At the Seattle Sounders Annual Business Meeting, it was all but confirmed that the Tacoma Defiance would be departing the USL Championship for a new league. Monday, MLS revealed more details about the new league.
“MLS Next Pro” will start play in 2022 in the Division 3 level of US Soccer with 21 teams, both MLS-owned and independent. It won’t stay at 21 teams for long, as the league will expand quickly, with more MLS-affiliated teams joining in 2023 and additional independent teams are expected to join in the coming years, according to MLS. Charles Altchek was named league President while Ali Curtis will serve as Senior Vice President of Competition and Operations.
As the name implies, the league is designed as a bridge from MLS NEXT to MLS.
The first independent team to join MLS Next Pro will certainly recall memories from the turn of the century, as Rochester NY FC will join 20 other MLS sides in the inaugural season. Founded in 1996 as the Rochester Rhinos and rebranded this September, the team has an interesting history with MLS, as they were widely speculated to be on the cusp of joining the league through much of its first decade.
However, those plans never materialized and the Rhinos played through the lower divisions of US Soccer, before going on hiatus in 2017 as they attempted to sort through various financial and stadium issues. After securing an ownership group, they will make their return next year, co-owned by Premier League striker, and former England National Team star, Jamie Vardy of Leicester City F.C.
“We look forward to showcasing Rochester as a premier professional club and are excited to kick off that process by helping to launch the inaugural season of MLS NEXT Pro in 2022,” said Vardy. “Joining this league, full of opportunity for communities, fans, players and staff – on the pitch and off – is a tremendous point of pride for our club.”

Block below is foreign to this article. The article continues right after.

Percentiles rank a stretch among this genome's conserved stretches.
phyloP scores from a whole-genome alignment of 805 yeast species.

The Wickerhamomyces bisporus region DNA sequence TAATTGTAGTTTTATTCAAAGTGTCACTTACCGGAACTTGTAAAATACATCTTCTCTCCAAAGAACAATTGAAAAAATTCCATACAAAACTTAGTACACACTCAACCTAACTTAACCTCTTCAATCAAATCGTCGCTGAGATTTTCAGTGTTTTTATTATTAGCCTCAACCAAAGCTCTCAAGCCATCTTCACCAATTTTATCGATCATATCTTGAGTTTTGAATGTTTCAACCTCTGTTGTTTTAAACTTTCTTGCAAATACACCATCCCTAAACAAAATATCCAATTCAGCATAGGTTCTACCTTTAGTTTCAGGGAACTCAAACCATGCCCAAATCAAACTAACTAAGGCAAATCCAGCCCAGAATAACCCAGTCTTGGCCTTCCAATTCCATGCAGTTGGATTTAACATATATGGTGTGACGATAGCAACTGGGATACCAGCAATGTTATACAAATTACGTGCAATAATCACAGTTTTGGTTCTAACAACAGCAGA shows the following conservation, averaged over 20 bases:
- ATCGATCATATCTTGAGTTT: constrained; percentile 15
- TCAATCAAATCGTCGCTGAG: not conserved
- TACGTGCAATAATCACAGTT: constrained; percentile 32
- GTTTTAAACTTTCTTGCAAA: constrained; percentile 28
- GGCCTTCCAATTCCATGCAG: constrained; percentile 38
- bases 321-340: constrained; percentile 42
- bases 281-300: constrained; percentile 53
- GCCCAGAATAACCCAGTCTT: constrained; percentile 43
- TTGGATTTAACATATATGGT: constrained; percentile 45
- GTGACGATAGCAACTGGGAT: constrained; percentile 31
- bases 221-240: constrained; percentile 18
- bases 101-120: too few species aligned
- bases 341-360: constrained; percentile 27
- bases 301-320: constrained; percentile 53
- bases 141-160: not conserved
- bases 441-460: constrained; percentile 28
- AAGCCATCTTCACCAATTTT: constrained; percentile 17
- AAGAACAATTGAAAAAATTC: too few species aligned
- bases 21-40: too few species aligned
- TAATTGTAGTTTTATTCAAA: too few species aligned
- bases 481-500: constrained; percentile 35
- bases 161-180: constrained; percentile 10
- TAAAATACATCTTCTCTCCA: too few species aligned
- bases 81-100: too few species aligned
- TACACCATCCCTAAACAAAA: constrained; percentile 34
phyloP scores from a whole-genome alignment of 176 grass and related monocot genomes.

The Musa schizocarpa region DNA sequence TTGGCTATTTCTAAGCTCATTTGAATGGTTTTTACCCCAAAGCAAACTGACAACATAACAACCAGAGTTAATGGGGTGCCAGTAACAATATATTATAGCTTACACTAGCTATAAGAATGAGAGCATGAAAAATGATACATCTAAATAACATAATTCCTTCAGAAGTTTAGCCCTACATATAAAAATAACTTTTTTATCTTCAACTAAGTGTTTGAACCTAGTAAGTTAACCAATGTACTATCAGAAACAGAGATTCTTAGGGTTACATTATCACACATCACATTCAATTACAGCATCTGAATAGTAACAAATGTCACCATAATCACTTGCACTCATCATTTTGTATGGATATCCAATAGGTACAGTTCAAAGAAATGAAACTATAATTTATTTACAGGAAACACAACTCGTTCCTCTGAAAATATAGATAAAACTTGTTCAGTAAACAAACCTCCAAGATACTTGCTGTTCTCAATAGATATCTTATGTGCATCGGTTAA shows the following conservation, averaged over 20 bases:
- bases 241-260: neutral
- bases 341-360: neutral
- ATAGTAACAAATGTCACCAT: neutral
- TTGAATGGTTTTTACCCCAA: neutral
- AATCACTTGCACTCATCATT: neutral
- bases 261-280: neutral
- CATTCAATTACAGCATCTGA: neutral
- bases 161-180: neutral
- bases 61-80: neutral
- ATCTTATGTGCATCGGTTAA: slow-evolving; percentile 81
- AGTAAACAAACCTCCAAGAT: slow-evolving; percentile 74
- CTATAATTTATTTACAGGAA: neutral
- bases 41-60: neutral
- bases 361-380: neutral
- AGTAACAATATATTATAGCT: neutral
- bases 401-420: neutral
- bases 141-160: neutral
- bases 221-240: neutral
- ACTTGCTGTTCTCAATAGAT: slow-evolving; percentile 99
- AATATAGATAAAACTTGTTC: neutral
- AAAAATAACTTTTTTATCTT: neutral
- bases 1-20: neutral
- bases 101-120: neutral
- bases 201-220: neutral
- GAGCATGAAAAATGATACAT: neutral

In addition to Rochester NY FC, the following MLS clubs will compete in MLS NEXT Pro’s 2022 season: Chicago, Colorado, Columbus, Cincinnati, Dallas, Houston, Kansas City, Miami, Minnesota, New England, NYCFC, Orlando, Philadelphia, Portland, Salt Lake, San Jose, Seattle, St. Louis, Toronto, and Vancouver.
Eight additional MLS-affiliated teams are expected to join MLS NEXT Pro in 2023: Atlanta United, Austin FC, Charlotte FC, D.C. United, LA Galaxy, LAFC, Nashville SC, and New York Red Bulls. Only CF Montréal and Nashville SC were not listed among the MLS teams scheduled to have teams compete within the first two years. The league will kick off its inaugural season in March 2022, and its season will culminate in postseason action in September, with eight teams expected compete in a postseason tournament.
The full 2022 match schedule and competition details will be announced at a later date, per a release from MLS. The league is expected to compete in a 24-game regular season, though the exact format is not yet known. Additionally, all MLS sides are expected to eventually participate in the league.
The new venture marks the end of MLS’s nearly decade-long partnership with the USL, which was designed to provide MLS sides with consistent higher level competition than the Reserve League and help establish the USL as a second-division league. By most accounts that partnership was successful, but had also arguably outlived its usefulness.